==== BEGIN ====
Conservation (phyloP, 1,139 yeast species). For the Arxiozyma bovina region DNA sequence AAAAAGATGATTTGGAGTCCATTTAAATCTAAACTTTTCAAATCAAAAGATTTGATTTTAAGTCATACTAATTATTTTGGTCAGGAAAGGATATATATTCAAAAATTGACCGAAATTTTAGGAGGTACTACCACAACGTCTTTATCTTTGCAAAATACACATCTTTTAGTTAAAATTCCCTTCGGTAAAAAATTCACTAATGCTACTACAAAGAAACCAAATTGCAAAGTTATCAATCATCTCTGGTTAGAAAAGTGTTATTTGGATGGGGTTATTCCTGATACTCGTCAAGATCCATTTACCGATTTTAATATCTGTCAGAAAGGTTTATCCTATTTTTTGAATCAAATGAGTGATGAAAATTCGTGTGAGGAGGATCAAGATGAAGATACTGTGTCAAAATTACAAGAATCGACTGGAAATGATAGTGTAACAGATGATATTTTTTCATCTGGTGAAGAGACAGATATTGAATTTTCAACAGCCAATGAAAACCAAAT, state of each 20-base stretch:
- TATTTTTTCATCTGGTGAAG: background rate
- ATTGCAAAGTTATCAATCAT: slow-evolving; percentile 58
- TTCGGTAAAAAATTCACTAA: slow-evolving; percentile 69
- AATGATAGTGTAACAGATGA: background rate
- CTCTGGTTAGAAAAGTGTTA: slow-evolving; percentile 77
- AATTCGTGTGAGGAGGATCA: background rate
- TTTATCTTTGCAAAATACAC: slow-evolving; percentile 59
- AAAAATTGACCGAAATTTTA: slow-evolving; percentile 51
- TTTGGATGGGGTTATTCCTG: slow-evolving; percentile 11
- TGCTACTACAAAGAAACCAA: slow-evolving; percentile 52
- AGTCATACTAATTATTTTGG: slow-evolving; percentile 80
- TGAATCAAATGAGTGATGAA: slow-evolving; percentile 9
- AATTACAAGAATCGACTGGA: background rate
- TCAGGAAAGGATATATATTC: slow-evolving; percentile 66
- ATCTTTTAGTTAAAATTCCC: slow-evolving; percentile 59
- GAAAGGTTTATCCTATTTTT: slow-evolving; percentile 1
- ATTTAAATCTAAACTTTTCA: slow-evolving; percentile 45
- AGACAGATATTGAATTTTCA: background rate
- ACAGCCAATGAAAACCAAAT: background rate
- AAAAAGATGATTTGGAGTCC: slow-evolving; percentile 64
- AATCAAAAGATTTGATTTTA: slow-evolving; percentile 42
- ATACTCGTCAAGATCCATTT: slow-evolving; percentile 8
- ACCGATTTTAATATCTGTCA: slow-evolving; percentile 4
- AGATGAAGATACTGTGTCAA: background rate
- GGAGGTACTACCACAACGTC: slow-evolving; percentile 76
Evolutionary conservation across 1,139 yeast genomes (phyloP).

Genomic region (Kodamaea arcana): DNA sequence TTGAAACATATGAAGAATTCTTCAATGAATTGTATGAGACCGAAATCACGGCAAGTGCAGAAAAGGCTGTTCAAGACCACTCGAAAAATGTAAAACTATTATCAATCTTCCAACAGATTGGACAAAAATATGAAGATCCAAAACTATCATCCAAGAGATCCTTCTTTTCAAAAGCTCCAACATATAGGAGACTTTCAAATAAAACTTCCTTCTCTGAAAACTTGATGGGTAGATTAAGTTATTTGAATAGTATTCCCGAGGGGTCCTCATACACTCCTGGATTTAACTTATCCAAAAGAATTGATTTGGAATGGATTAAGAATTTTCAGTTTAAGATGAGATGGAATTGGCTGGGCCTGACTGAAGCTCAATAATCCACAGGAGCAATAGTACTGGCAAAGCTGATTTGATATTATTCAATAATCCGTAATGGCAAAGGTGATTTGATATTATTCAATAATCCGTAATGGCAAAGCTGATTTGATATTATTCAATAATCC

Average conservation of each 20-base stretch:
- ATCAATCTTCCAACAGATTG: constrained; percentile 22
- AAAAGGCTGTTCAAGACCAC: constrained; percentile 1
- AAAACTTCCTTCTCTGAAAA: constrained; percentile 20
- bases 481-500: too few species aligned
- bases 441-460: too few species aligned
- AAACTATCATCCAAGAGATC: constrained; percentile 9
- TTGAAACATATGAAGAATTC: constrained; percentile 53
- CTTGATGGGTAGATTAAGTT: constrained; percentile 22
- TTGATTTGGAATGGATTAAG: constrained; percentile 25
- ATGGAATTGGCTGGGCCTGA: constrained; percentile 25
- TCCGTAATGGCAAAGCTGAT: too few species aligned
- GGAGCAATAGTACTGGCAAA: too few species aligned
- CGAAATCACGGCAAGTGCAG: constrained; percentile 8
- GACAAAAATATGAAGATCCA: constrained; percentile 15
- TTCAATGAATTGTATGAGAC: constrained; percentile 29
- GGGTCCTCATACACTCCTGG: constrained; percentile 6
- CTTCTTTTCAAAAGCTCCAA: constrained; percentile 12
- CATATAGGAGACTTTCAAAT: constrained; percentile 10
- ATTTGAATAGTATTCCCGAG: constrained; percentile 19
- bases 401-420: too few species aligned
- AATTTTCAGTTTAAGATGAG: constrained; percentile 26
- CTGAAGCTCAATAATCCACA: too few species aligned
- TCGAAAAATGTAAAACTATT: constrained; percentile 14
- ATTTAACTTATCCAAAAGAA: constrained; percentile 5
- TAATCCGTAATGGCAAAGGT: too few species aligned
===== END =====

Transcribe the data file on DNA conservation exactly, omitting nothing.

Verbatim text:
Conservation (phyloP, 1,139 yeast species). For the Arxiozyma bovina region DNA sequence AAAAAGATGATTTGGAGTCCATTTAAATCTAAACTTTTCAAATCAAAAGATTTGATTTTAAGTCATACTAATTATTTTGGTCAGGAAAGGATATATATTCAAAAATTGACCGAAATTTTAGGAGGTACTACCACAACGTCTTTATCTTTGCAAAATACACATCTTTTAGTTAAAATTCCCTTCGGTAAAAAATTCACTAATGCTACTACAAAGAAACCAAATTGCAAAGTTATCAATCATCTCTGGTTAGAAAAGTGTTATTTGGATGGGGTTATTCCTGATACTCGTCAAGATCCATTTACCGATTTTAATATCTGTCAGAAAGGTTTATCCTATTTTTTGAATCAAATGAGTGATGAAAATTCGTGTGAGGAGGATCAAGATGAAGATACTGTGTCAAAATTACAAGAATCGACTGGAAATGATAGTGTAACAGATGATATTTTTTCATCTGGTGAAGAGACAGATATTGAATTTTCAACAGCCAATGAAAACCAAAT, state of each 20-base stretch:
- TATTTTTTCATCTGGTGAAG: background rate
- ATTGCAAAGTTATCAATCAT: slow-evolving; percentile 58
- TTCGGTAAAAAATTCACTAA: slow-evolving; percentile 69
- AATGATAGTGTAACAGATGA: background rate
- CTCTGGTTAGAAAAGTGTTA: slow-evolving; percentile 77
- AATTCGTGTGAGGAGGATCA: background rate
- TTTATCTTTGCAAAATACAC: slow-evolving; percentile 59
- AAAAATTGACCGAAATTTTA: slow-evolving; percentile 51
- TTTGGATGGGGTTATTCCTG: slow-evolving; percentile 11
- TGCTACTACAAAGAAACCAA: slow-evolving; percentile 52
- AGTCATACTAATTATTTTGG: slow-evolving; percentile 80
- TGAATCAAATGAGTGATGAA: slow-evolving; percentile 9
- AATTACAAGAATCGACTGGA: background rate
- TCAGGAAAGGATATATATTC: slow-evolving; percentile 66
- ATCTTTTAGTTAAAATTCCC: slow-evolving; percentile 59
- GAAAGGTTTATCCTATTTTT: slow-evolving; percentile 1
- ATTTAAATCTAAACTTTTCA: slow-evolving; percentile 45
- AGACAGATATTGAATTTTCA: background rate
- ACAGCCAATGAAAACCAAAT: background rate
- AAAAAGATGATTTGGAGTCC: slow-evolving; percentile 64
- AATCAAAAGATTTGATTTTA: slow-evolving; percentile 42
- ATACTCGTCAAGATCCATTT: slow-evolving; percentile 8
- ACCGATTTTAATATCTGTCA: slow-evolving; percentile 4
- AGATGAAGATACTGTGTCAA: background rate
- GGAGGTACTACCACAACGTC: slow-evolving; percentile 76
Evolutionary conservation across 1,139 yeast genomes (phyloP).

Genomic region (Kodamaea arcana): DNA sequence TTGAAACATATGAAGAATTCTTCAATGAATTGTATGAGACCGAAATCACGGCAAGTGCAGAAAAGGCTGTTCAAGACCACTCGAAAAATGTAAAACTATTATCAATCTTCCAACAGATTGGACAAAAATATGAAGATCCAAAACTATCATCCAAGAGATCCTTCTTTTCAAAAGCTCCAACATATAGGAGACTTTCAAATAAAACTTCCTTCTCTGAAAACTTGATGGGTAGATTAAGTTATTTGAATAGTATTCCCGAGGGGTCCTCATACACTCCTGGATTTAACTTATCCAAAAGAATTGATTTGGAATGGATTAAGAATTTTCAGTTTAAGATGAGATGGAATTGGCTGGGCCTGACTGAAGCTCAATAATCCACAGGAGCAATAGTACTGGCAAAGCTGATTTGATATTATTCAATAATCCGTAATGGCAAAGGTGATTTGATATTATTCAATAATCCGTAATGGCAAAGCTGATTTGATATTATTCAATAATCC

Average conservation of each 20-base stretch:
- ATCAATCTTCCAACAGATTG: constrained; percentile 22
- AAAAGGCTGTTCAAGACCAC: constrained; percentile 1
- AAAACTTCCTTCTCTGAAAA: constrained; percentile 20
- bases 481-500: too few species aligned
- bases 441-460: too few species aligned
- AAACTATCATCCAAGAGATC: constrained; percentile 9
- TTGAAACATATGAAGAATTC: constrained; percentile 53
- CTTGATGGGTAGATTAAGTT: constrained; percentile 22
- TTGATTTGGAATGGATTAAG: constrained; percentile 25
- ATGGAATTGGCTGGGCCTGA: constrained; percentile 25
- TCCGTAATGGCAAAGCTGAT: too few species aligned
- GGAGCAATAGTACTGGCAAA: too few species aligned
- CGAAATCACGGCAAGTGCAG: constrained; percentile 8
- GACAAAAATATGAAGATCCA: constrained; percentile 15
- TTCAATGAATTGTATGAGAC: constrained; percentile 29
- GGGTCCTCATACACTCCTGG: constrained; percentile 6
- CTTCTTTTCAAAAGCTCCAA: constrained; percentile 12
- CATATAGGAGACTTTCAAAT: constrained; percentile 10
- ATTTGAATAGTATTCCCGAG: constrained; percentile 19
- bases 401-420: too few species aligned
- AATTTTCAGTTTAAGATGAG: constrained; percentile 26
- CTGAAGCTCAATAATCCACA: too few species aligned
- TCGAAAAATGTAAAACTATT: constrained; percentile 14
- ATTTAACTTATCCAAAAGAA: constrained; percentile 5
- TAATCCGTAATGGCAAAGGT: too few species aligned